When I kept it all inside,
    my bones turned to powder,
    my words became daylong groans.

The pressure never let up;

    all the juices of my life dried up.
 Then I let it all out;
    I said, “I’ll make a clean breast of my failures to God.”
Suddenly the pressure was gone—
    my guilt dissolved,
    my sin disappeared.
 These things add up. Every one of us needs to pray;
    when all hell breaks loose and the dam bursts
    we’ll be on high ground, untouched.
 God’s my island hideaway,
    keeps danger far from the shore,
    throws garlands of hosannas around my neck.
 Let me give you some good advice;
    I’m looking you in the eye
    and giving it to you straight:
 “Don’t be ornery like a horse or mule
    that needs bit and bridle
    to stay on track.”
 God-defiers are always in trouble;
    God-affirmers find themselves loved
    every time they turn around.
 Celebrate God.
    Sing together—everyone!
    All you honest hearts, raise the roof!'
Psalm 32:1-11
He regularly challenged other Pastors and leaders to keep God at the forefront; to not turn churches into businesses. To keep our eyes fixed on Jesus. In his book Working the Angles, he writes, 'The biblical fact is that there are no successful churches. There are, instead, communities of sinners, gathered before God week after week in towns and villages all over the world. The Holy Spirit gathers them and does his work in them. In these communities of sinners, one of the sinners is called pastor and given a designated responsibility in the community. The pastor's responsibility is to keep the community attentive to God. It is this responsibility that is being abandoned in spades.' 

I am intrigued as a minister of the gospel, how someone can have such a passion and determination to reinvent Scriptures that have blessed millions of people worldwide. I am inspired by Eugene Peterson's love of the Lord and his desire to finish what he started. To run the race well and to finish strong.

Have a look at Sheridan Voysey's blog Remembering Eugene Peterson for a great insight into this man of God.

My prayer is that I would continue strong in the Lord and I would finish strong like this man. Always loving the Scriptures. Always loving God's people. Always working hard to fulfil the plan of God for one's life and doing what you can to make a difference in the world.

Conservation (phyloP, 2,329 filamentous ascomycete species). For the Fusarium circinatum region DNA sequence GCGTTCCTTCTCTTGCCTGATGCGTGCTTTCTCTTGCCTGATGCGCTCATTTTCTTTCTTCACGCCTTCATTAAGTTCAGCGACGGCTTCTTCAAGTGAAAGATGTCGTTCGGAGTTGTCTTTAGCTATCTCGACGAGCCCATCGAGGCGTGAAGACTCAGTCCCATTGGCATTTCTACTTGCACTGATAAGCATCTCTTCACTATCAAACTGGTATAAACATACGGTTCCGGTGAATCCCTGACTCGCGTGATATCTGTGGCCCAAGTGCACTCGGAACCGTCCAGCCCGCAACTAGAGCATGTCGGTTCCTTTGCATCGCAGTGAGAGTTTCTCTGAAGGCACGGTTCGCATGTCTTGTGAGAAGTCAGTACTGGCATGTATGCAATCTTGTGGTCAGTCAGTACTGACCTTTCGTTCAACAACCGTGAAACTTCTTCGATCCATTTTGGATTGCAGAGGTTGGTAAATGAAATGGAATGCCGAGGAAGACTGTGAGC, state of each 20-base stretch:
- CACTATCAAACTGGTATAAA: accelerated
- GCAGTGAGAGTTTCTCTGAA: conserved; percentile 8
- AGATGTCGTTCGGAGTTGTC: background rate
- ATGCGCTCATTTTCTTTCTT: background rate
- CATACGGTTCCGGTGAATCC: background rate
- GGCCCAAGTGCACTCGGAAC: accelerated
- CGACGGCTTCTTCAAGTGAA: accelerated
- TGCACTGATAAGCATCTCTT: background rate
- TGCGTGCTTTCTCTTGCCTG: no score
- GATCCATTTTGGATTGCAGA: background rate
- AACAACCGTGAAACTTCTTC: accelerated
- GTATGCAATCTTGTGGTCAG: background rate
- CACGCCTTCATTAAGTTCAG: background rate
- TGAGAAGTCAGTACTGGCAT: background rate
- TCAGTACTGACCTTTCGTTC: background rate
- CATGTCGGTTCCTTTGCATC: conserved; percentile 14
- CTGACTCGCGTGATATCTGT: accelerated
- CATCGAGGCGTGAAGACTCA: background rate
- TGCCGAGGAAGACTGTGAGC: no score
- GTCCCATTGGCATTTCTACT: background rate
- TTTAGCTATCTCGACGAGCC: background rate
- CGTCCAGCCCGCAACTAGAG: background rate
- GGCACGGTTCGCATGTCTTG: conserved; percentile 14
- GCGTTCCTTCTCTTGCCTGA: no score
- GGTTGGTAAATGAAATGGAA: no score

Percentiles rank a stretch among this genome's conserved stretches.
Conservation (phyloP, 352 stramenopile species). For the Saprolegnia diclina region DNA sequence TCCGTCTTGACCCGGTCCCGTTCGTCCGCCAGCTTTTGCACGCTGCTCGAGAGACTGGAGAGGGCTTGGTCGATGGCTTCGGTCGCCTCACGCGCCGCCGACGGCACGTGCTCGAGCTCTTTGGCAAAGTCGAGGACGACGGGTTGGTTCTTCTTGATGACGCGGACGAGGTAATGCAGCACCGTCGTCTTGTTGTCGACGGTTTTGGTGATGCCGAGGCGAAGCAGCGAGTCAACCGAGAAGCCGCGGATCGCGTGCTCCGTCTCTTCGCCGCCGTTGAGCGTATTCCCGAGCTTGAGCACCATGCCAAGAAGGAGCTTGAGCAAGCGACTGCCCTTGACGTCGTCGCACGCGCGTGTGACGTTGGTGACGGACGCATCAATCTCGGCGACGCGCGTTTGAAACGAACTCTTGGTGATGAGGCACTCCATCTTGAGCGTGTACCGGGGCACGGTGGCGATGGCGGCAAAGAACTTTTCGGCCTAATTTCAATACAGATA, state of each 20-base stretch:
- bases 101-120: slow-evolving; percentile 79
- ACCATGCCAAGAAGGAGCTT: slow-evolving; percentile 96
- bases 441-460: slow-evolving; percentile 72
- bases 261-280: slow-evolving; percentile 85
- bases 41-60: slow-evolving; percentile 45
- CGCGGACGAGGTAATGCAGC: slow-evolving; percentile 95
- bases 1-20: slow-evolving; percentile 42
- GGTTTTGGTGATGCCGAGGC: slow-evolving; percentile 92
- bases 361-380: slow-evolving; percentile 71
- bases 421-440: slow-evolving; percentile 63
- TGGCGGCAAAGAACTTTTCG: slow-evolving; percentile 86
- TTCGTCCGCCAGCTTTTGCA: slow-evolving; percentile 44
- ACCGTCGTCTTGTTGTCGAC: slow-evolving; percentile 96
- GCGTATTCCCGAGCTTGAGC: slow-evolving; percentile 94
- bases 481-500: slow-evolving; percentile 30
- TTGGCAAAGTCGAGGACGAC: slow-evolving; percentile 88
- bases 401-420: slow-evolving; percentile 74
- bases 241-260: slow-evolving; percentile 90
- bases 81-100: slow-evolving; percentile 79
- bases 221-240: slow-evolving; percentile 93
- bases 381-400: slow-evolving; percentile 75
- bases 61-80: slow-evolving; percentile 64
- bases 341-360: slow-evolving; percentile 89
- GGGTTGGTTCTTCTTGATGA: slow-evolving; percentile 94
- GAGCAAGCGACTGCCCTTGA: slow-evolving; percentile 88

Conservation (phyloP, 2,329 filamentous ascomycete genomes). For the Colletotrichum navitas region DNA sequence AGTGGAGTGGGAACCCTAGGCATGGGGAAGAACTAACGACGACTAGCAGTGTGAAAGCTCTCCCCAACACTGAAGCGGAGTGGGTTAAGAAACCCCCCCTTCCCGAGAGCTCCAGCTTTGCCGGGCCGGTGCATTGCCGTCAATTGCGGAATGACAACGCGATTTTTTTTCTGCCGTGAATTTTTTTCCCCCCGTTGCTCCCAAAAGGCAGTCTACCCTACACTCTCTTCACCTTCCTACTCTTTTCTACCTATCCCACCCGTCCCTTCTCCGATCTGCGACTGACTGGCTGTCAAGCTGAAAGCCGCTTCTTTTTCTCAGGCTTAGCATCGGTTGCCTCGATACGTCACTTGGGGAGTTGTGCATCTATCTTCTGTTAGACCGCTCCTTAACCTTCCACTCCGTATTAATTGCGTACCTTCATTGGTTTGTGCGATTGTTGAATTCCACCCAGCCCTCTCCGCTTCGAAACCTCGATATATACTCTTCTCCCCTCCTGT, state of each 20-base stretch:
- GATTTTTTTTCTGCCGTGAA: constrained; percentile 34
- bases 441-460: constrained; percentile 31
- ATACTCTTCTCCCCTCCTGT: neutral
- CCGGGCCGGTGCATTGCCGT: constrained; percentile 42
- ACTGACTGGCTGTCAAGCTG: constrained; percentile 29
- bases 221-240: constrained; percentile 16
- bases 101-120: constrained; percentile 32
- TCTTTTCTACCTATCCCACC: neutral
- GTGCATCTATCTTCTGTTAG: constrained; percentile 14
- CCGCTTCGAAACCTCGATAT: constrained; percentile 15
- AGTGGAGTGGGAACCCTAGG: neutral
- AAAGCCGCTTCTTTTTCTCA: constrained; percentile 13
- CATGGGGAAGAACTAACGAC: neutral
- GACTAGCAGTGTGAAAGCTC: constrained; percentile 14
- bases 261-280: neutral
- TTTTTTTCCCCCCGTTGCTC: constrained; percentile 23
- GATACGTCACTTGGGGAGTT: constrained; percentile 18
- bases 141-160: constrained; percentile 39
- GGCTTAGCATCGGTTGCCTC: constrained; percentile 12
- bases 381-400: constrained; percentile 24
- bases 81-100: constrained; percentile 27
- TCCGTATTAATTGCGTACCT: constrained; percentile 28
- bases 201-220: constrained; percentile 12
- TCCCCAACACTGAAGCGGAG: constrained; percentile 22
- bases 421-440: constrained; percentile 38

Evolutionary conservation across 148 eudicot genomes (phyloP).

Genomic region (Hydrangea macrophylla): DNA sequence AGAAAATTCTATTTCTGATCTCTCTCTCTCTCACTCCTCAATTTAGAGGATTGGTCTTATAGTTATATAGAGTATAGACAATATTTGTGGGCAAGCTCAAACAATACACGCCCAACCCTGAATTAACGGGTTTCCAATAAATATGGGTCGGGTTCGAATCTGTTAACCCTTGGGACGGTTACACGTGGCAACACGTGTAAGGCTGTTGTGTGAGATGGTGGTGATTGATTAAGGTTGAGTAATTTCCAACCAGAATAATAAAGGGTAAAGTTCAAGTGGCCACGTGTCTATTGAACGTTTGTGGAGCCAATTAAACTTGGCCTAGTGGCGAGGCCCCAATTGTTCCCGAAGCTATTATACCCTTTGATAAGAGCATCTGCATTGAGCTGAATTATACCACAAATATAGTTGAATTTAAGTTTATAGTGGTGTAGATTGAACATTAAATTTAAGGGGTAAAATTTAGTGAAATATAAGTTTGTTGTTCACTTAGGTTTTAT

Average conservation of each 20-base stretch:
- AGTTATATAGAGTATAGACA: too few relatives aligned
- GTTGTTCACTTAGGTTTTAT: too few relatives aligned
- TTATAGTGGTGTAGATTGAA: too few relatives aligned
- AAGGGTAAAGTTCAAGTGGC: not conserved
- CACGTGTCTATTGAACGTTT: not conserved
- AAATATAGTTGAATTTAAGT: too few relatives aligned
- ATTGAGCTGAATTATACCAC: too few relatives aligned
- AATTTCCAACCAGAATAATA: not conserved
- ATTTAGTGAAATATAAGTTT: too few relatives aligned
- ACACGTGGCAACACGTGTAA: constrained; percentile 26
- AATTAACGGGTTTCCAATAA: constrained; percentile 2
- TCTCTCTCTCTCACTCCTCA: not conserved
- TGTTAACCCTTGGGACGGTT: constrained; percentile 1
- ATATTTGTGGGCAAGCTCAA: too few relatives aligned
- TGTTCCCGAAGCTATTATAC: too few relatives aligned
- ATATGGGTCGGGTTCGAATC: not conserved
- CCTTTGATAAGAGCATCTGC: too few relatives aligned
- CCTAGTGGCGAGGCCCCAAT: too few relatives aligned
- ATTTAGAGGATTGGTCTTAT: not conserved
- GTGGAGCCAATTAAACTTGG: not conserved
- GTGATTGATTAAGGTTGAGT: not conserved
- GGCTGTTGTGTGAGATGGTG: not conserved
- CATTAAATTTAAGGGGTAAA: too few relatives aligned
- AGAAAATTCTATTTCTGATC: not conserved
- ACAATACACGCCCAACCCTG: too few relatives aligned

I share with other followers of Jesus and offer prayers of blessing over his family and friends, and the legacy in which he leaves for the sake of the Kingdom of God on earth.

I am interested to hear from you. Has Eugene Peterson made an impact on your life?

This quote from Eugene Peterson is probably the best way to finish this short article: 

'That's the whole spiritual life. It's learning how to die, you start losing all your illusions, and you start being capable now of true intimacy and love...'




Friday, October 19, 2018

Sex is God's Idea

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*This article was first published on the Christian Today website.
I ordered my coffee and made myself comfortable in the corner of the café ready to read what I had been handed. I was preparing to officiate a wedding and I had been given a document about the Song of Solomon.
I squirmed in my chair.
I don’t read Song of Solomon very often. Maybe it’s the poetic language that I struggle with or the old-fashioned metaphors.
I’ve even tried some of the pickup lines from the Song of Solomon with my wife, but she wasn’t impressed with, ‘Your teeth are like a flock of sheep’.